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cataclysm

[kat-uh-kliz-uh m]
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noun
  1. any violent upheaval, especially one of a social or political nature.
  2. Physical Geography. a sudden and violent physical action producing changes in the earth's surface.
  3. an extensive flood; deluge.
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Origin of cataclysm

1625–35; < Late Latin cataclysmos (Vulgate) < Greek kataklysmós flood (akin to kataklýzein to flood), equivalent to kata- cata- + klysmós a washing
Can be confusedcataclysm catechism

Synonym study

1. See disaster.
Dictionary.com Unabridged Based on the Random House Unabridged Dictionary, © Random House, Inc. 2018

Examples from the Web for cataclysm

Contemporary Examples

Historical Examples

  • There was no doubt in his mind that somehow they had been responsible for the cataclysm.

    Pirates of the Gorm

    Nat Schachner

  • De Launay dominated her, and she stood as rigid as a statue, awaiting the cataclysm.

    Louisiana Lou

    William West Winter

  • He had snatched a soul for himself out of a cataclysm, remember.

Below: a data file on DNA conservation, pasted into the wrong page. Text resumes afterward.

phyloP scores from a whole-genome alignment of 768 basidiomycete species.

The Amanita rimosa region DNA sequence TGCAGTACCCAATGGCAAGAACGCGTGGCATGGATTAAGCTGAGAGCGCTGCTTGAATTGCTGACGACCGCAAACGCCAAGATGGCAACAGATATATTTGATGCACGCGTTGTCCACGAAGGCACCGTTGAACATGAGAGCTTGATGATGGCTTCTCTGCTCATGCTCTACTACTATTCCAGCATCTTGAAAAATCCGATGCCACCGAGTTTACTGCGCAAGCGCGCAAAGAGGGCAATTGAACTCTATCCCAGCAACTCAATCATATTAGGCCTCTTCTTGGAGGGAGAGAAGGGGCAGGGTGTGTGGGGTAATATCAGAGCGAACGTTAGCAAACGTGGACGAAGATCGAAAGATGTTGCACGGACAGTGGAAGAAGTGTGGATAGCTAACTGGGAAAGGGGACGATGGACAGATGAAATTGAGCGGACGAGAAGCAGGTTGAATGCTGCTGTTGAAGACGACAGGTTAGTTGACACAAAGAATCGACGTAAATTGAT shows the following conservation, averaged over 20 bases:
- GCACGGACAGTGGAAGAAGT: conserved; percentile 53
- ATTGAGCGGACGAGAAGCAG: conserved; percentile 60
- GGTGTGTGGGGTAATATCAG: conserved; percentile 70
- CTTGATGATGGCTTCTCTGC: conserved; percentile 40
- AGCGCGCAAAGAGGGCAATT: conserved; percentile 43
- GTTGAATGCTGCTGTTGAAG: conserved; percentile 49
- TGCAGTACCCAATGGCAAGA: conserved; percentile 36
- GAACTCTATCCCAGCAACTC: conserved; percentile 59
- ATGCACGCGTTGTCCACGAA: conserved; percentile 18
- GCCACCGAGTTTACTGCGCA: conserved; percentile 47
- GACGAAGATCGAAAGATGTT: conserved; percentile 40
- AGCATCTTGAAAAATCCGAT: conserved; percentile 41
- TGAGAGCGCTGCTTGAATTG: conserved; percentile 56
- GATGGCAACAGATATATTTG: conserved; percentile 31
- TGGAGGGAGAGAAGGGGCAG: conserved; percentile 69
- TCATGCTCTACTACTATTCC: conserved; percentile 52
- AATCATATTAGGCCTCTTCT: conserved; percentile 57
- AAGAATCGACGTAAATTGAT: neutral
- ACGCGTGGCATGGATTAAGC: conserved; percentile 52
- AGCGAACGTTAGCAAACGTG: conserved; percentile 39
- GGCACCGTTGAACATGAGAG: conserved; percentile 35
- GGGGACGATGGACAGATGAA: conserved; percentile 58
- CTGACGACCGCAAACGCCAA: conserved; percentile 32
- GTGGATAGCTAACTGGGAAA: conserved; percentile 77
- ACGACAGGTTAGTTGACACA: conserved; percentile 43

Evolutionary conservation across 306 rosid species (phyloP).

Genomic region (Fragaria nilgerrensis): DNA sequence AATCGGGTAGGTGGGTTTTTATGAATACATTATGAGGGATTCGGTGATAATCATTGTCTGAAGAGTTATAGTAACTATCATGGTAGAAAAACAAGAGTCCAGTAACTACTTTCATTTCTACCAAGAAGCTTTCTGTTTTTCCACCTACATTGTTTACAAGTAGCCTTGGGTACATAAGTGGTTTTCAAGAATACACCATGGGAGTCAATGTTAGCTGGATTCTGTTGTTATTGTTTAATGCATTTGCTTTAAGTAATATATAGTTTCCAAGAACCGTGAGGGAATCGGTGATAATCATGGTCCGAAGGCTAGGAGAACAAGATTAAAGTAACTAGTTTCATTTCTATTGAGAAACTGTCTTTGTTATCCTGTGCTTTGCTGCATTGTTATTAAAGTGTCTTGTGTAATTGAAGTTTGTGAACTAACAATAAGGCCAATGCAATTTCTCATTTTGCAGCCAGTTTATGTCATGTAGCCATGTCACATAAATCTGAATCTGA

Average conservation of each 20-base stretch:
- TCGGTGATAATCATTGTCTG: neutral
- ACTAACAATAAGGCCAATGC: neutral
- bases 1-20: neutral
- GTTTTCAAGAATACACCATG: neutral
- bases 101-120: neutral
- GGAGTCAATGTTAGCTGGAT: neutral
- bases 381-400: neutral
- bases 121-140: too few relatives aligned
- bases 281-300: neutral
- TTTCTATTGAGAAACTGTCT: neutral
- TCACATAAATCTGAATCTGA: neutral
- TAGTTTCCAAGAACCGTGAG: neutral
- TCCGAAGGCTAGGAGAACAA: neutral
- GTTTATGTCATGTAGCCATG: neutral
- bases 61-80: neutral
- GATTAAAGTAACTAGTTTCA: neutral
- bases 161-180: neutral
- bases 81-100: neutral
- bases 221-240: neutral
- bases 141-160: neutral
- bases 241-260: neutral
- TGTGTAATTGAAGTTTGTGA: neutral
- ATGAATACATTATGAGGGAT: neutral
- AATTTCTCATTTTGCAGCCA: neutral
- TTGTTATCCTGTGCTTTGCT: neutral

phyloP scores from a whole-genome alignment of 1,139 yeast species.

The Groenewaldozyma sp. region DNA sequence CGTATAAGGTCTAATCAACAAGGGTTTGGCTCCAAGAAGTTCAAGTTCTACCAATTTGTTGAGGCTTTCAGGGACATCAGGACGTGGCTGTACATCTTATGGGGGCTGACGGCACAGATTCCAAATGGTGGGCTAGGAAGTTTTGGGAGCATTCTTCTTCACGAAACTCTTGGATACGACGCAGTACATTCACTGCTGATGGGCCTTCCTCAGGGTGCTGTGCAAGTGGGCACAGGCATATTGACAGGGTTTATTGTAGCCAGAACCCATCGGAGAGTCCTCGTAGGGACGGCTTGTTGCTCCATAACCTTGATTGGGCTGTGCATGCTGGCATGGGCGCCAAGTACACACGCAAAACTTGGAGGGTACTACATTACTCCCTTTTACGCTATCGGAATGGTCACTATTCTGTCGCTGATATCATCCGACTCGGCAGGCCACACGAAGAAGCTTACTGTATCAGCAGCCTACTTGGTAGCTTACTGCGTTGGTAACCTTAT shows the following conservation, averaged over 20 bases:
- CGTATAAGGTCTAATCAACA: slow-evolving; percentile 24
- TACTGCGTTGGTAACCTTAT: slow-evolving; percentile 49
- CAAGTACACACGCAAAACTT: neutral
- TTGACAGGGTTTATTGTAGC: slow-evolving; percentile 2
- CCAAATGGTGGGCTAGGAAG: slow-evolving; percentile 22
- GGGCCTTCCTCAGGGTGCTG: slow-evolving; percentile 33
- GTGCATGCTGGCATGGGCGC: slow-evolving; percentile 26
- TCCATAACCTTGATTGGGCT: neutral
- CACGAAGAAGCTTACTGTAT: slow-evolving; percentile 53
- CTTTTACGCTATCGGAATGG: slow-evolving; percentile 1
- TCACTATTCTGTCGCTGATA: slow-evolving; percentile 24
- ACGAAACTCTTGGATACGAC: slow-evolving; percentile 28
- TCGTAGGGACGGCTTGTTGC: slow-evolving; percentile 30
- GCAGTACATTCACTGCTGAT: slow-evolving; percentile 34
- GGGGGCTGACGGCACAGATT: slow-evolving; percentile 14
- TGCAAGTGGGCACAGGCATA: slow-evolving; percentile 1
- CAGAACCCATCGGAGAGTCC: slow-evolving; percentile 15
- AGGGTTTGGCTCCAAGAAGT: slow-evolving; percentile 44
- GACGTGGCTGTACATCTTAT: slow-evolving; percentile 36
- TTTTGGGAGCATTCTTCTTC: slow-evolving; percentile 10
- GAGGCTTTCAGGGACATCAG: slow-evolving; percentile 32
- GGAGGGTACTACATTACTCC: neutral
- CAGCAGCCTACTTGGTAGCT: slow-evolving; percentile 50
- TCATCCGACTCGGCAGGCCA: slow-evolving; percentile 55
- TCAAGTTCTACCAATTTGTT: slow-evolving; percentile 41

A Set of Six

    Joseph Conrad

  • I have been trying to save my soul with it in the cataclysm of a world.

  • Back had they gone to town, and then came the cataclysm of noon.

    Warrior Gap

    Charles King


British Dictionary definitions for cataclysm

cataclysm

noun
  1. a violent upheaval, esp of a political, military, or social nature
  2. a disastrous flood; deluge
  3. geology another name for catastrophe (def. 4)
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Derived Formscataclysmic or cataclysmal, adjectivecataclysmically, adverb

Word Origin

C17: via French from Latin, from Greek kataklusmos deluge, from katakluzein to flood, from kluzein to wash
Collins English Dictionary - Complete & Unabridged 2012 Digital Edition © William Collins Sons & Co. Ltd. 1979, 1986 © HarperCollins Publishers 1998, 2000, 2003, 2005, 2006, 2007, 2009, 2012

Word Origin and History for cataclysm

n.

1630s, from French cataclysme (16c.), from Latin cataclysmos or directly from Greek kataklysmos "deluge, flood, inundation," from kataklyzein "to deluge," from kata "down" (see cata-) + klyzein "to wash," from PIE *kleue- "to wash, clean" (see cloaca).

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Online Etymology Dictionary, © 2010 Douglas Harper